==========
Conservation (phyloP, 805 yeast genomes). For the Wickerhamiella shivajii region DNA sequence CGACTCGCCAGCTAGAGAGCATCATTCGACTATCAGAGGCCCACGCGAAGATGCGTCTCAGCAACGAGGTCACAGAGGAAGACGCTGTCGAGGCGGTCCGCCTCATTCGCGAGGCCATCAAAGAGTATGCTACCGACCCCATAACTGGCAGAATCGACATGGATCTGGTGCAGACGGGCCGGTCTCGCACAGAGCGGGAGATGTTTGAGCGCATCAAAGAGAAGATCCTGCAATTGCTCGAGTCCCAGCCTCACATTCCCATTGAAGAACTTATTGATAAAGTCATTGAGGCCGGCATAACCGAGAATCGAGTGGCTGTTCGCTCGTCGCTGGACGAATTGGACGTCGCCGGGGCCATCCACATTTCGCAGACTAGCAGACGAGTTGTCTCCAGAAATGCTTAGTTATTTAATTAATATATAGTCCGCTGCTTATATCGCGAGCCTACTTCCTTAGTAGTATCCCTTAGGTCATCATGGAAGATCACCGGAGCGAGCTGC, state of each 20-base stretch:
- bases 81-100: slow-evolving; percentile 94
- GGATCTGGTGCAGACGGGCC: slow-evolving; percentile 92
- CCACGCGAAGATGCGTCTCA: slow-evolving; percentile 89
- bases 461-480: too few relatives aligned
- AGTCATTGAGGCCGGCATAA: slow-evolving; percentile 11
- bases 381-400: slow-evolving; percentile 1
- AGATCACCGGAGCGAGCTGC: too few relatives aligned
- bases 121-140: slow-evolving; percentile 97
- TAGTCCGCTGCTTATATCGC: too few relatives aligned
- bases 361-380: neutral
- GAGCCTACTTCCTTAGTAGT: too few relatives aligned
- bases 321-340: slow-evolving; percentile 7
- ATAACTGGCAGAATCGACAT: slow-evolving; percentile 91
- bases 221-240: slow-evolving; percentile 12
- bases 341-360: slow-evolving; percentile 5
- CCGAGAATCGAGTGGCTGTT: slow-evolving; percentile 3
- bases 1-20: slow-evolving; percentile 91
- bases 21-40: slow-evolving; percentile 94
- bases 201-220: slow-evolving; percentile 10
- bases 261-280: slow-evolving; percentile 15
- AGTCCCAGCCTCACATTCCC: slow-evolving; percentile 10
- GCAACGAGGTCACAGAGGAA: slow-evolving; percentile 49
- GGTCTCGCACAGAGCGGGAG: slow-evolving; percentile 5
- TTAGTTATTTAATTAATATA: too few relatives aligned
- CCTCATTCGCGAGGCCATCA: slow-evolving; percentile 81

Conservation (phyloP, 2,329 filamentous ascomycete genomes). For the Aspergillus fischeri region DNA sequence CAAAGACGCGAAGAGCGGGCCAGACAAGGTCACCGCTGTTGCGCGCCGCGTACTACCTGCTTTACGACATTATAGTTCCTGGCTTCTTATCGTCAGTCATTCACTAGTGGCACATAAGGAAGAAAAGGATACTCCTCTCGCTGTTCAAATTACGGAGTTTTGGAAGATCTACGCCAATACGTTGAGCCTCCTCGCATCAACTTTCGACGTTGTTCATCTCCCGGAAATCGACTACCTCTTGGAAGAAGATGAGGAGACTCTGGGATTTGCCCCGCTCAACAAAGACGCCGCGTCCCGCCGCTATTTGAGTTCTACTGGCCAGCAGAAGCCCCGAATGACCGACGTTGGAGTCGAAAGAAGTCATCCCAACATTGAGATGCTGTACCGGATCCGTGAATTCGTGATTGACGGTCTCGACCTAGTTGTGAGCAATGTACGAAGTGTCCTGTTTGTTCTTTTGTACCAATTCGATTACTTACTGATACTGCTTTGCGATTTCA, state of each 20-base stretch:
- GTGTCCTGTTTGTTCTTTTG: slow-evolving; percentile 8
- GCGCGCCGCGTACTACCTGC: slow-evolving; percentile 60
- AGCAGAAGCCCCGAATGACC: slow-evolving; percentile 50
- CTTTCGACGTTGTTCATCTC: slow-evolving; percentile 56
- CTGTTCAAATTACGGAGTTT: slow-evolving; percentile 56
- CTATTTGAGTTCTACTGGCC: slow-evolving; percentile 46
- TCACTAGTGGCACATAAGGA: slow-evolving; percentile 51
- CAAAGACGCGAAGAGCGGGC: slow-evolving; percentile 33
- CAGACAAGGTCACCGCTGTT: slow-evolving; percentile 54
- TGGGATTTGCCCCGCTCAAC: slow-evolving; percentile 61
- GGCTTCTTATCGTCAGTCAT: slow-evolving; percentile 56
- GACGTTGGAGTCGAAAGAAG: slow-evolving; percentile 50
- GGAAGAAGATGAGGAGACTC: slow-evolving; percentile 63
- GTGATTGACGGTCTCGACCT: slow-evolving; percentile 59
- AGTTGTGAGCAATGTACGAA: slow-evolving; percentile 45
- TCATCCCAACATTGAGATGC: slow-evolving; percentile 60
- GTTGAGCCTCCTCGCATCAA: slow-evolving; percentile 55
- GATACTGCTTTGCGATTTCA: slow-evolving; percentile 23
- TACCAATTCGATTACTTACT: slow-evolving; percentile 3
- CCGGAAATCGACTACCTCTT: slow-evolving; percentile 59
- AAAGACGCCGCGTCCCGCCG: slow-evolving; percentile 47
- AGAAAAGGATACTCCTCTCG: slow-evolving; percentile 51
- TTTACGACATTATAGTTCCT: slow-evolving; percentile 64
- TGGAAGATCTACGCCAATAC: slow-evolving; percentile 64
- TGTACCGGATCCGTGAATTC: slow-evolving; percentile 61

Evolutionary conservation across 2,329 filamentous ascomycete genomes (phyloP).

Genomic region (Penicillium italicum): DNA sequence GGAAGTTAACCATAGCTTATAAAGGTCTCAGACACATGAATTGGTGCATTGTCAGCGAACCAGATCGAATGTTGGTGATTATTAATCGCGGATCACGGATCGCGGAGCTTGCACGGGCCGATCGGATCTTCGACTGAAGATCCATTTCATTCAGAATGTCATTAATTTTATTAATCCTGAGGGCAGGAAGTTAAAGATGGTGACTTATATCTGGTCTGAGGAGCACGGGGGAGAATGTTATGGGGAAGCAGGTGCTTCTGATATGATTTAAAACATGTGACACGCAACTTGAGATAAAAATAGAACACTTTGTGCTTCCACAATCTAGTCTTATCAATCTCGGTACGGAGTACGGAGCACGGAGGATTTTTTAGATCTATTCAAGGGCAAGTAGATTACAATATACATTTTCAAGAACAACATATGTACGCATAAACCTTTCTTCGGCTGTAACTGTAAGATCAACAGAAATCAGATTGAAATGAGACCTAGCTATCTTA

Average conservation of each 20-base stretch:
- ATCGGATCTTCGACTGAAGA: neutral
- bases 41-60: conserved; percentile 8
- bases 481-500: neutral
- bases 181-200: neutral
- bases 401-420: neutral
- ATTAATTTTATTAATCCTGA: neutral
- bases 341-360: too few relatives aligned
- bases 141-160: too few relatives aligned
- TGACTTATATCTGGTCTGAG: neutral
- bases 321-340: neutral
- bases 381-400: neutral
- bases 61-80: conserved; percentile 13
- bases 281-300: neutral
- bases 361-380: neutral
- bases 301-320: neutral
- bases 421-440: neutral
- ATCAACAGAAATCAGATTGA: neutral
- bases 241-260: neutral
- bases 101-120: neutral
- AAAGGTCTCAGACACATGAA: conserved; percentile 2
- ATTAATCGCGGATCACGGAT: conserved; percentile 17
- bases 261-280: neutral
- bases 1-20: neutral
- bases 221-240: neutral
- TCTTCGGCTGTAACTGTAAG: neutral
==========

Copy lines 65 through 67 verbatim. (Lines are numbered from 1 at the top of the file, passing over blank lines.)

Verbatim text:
- bases 321-340: neutral
- bases 381-400: neutral
- bases 61-80: conserved; percentile 13